'Astonishing' Trump dominates Crucible final against Higgins

Snooker
'Astonishing' Trump dominates Crucible final against Higgins

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Judd Trump produced a dazzling display to open a 12-5 lead over John Higgins and take total control of the World Championship final at the Crucible.

The players were tied at 4-4 after a first session featuring four centuries and three further breaks of 50 or more.

Higgins started the second session with a ton, but a clinical Trump won a remarkable eight frames in a row, helped by two more century breaks.

The best-of-35 match resumes on Monday at 14:00 BST, live on BBC TV.

Masters champion Trump, who lost to Higgins in the 2011 Crucible final, is looking to win the world title for the first time.

The Englishman, 29, would complete the Triple Crown of winning all of snooker's top three events, having won the UK Championship in 2011, if he can clinch another six frames.

"This has been controlled annihilation of a great player," said six-time world champion Steve Davis on BBC Two.

"I've seen some astonishing snooker here, a lot of it from Ronnie O'Sullivan, but that was a different type of astonishing. I am a little bit in shock.

"He is making a lot of very difficult shots seem very easy. He's not had easy breaks, they've been problematic, but he has pulled shot after shot out of the bag."

Higgins, runner-up in the past two finals, is aiming to match Ronnie O'Sullivan by claiming a fifth title but the 43-year-old Scot will need to produce a stunning comeback to halt Trump.

The final session will begin at 19:00 BST, with the winner collecting the trophy and a record 500,000 in prize money.

Though Higgins stroked in a 125 break at the start of the second session, Trump took control by winning the 10th frame with a stunning 114 break and then demonstrating his improved tactical game by clinching a 35-minute 11th.

Trump's best pot came in the 10th frame when he powered in a red down the cushion and, with a swish of the cue, managed to screw the cueball back into the baulk area.

Seven-time world champion Stephen Hendry, commentating on BBC Two, called it "the shot of the championship" adding: "He is probably the only player in the game that can produce that sort of shot."

Former champion Ken Doherty said the way Trump hit the shot reminded him of Alex Higgins. "His whole body goes into the shot and his head goes into the air," he said. "It goes against the whole ethos of the coaching manual.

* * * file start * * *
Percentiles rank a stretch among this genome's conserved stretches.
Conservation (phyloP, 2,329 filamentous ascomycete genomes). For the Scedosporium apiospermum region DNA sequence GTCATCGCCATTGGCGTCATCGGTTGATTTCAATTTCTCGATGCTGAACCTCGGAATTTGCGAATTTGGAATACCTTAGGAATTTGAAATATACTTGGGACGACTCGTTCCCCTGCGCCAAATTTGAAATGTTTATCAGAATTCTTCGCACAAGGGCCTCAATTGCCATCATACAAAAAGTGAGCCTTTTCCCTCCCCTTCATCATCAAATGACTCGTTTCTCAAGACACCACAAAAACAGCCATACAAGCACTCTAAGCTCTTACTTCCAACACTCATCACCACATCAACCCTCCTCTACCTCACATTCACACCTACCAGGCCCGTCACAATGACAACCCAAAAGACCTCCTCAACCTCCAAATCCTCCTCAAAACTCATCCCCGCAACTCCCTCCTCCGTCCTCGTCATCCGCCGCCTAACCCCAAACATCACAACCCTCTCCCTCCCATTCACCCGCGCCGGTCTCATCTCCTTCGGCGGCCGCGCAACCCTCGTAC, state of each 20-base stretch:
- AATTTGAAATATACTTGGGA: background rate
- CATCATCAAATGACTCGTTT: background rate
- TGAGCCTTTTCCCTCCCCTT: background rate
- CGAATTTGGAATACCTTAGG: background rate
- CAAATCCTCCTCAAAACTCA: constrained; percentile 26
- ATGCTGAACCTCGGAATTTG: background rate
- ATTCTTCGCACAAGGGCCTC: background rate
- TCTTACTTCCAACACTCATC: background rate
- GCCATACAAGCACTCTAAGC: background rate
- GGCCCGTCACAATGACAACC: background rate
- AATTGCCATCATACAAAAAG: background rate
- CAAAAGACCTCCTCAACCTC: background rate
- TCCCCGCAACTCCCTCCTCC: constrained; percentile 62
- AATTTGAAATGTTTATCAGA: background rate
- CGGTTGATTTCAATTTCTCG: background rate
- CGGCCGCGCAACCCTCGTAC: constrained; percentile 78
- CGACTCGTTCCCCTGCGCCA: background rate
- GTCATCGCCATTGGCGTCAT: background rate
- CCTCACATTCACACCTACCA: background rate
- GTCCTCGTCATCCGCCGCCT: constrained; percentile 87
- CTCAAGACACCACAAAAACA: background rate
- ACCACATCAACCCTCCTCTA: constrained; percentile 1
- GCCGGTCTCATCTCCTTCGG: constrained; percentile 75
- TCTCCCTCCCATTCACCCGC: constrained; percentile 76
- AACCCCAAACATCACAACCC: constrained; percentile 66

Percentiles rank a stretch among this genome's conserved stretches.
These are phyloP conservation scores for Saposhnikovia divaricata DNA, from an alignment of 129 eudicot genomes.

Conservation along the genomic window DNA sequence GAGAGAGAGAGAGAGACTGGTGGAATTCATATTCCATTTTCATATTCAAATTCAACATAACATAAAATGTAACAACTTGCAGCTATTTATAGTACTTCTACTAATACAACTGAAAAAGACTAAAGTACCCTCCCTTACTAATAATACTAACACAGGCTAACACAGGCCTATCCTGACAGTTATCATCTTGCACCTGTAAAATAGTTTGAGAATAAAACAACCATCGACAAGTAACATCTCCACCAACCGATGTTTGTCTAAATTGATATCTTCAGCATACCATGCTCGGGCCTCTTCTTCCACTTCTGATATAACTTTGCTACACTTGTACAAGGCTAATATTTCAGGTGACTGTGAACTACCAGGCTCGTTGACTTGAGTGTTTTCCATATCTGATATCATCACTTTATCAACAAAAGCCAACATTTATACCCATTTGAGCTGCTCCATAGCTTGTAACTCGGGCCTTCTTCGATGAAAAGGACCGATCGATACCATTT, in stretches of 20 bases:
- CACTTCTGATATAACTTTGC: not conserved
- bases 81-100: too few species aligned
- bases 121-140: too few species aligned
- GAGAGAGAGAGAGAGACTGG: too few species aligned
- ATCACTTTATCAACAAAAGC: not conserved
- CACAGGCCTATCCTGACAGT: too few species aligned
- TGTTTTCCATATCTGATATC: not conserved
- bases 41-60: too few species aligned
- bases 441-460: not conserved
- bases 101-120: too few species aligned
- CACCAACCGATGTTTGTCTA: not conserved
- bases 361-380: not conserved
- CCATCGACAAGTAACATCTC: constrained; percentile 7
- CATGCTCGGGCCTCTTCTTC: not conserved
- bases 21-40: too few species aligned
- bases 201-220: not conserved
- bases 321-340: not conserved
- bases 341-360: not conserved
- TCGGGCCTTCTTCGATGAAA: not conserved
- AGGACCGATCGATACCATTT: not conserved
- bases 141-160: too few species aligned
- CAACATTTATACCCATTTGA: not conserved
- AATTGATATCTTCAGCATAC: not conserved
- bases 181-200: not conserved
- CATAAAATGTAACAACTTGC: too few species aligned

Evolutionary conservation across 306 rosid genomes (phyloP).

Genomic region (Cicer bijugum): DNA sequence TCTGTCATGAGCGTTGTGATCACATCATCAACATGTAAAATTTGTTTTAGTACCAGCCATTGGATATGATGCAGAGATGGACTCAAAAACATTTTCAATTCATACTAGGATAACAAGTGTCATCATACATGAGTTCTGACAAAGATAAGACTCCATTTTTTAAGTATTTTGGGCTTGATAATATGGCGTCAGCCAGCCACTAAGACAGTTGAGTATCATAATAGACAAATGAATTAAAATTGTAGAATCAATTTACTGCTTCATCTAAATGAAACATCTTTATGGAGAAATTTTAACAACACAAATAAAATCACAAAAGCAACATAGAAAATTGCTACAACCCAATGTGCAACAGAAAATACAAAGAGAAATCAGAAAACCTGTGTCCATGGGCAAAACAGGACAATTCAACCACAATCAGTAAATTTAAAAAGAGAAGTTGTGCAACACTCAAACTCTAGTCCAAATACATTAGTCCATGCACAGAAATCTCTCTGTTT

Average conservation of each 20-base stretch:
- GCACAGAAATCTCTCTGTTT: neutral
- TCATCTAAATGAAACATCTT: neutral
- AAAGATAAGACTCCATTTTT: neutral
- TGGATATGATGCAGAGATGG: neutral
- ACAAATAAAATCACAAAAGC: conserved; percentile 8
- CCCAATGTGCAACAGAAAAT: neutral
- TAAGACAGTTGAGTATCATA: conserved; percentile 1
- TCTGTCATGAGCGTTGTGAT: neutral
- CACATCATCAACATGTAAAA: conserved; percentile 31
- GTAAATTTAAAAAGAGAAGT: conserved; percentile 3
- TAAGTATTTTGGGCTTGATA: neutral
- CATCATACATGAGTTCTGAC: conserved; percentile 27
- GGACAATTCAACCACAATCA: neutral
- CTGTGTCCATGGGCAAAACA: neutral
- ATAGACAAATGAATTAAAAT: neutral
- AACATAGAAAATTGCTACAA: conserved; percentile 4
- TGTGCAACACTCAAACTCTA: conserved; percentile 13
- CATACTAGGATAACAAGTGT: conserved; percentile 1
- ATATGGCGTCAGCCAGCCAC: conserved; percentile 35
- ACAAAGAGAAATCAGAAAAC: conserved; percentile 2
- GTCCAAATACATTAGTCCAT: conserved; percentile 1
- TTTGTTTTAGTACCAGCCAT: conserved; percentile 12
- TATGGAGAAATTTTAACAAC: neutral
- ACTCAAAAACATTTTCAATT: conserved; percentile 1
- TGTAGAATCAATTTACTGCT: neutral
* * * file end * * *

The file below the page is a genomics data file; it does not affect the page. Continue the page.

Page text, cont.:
"I could be there for a month of Sundays and never produce a shot like that. He's a great entertainer and a prodigious talent."

The Englishman made further runs of 114, 71, 58 and 70 to open a substantial advantage heading into last day of the tournament.

"It is frightening what Judd Trump can do with the ball," added Davis. "This has been a masterclass. He looks like a world champion in the making."

This year's opening session was described by 1997 champion Doherty as "one of the best ever" - Trump showing his form as a pre-tournament favourite with breaks of 51, 63 and 105.

After his dramatic semi-final win over David Gilbert in a final-frame decider, Higgins criticised the scheduling of the final which takes place over two days with sessions starting at 14:00 and 19:00.

But the Scot seemed to be unaffected as he won three frames in a row including runs of 139, 69 and 101.

The high scoring continued in the first session's final frame with Trump responding in style with a break of 103 to level the match at 4-4.

"It really is astonishing," said Davis on BBC Two. "You very rarely get two players playing so well at the same time. When it happens it is worth savouring."

Higgins goes into Monday facing the unenviable prospect of trying to draw the sting out of Trump's dominant showing.

However, he can draw comfort from the numerous comebacks down the years in Crucible finals.

The 43-year-old himself need look no further than his past two finals for templates, with Mark Selby overturning a 10-4 deficit to wrestle the crown away from Higgins in 2017.

In 2018, Higgins clawed back seven frames on Mark Williams to draw level at 15-15 before eventually losing to the Welshman.

Hendry arguably delivered one of the most compelling comebacks, coming back from 14-8 down to reel off 10 frames on the trot against Jimmy White in the 1992 showpiece.

Going further back, Dennis Taylor's famous fightback in the 1985 final against Davis arrived after he had lost the first eight frames.

"Judd Trump was clinical as well as brilliant and he quite rightly got a standing ovation," said Davis. "I would have hated to be sitting where John was. It was horrible for him.

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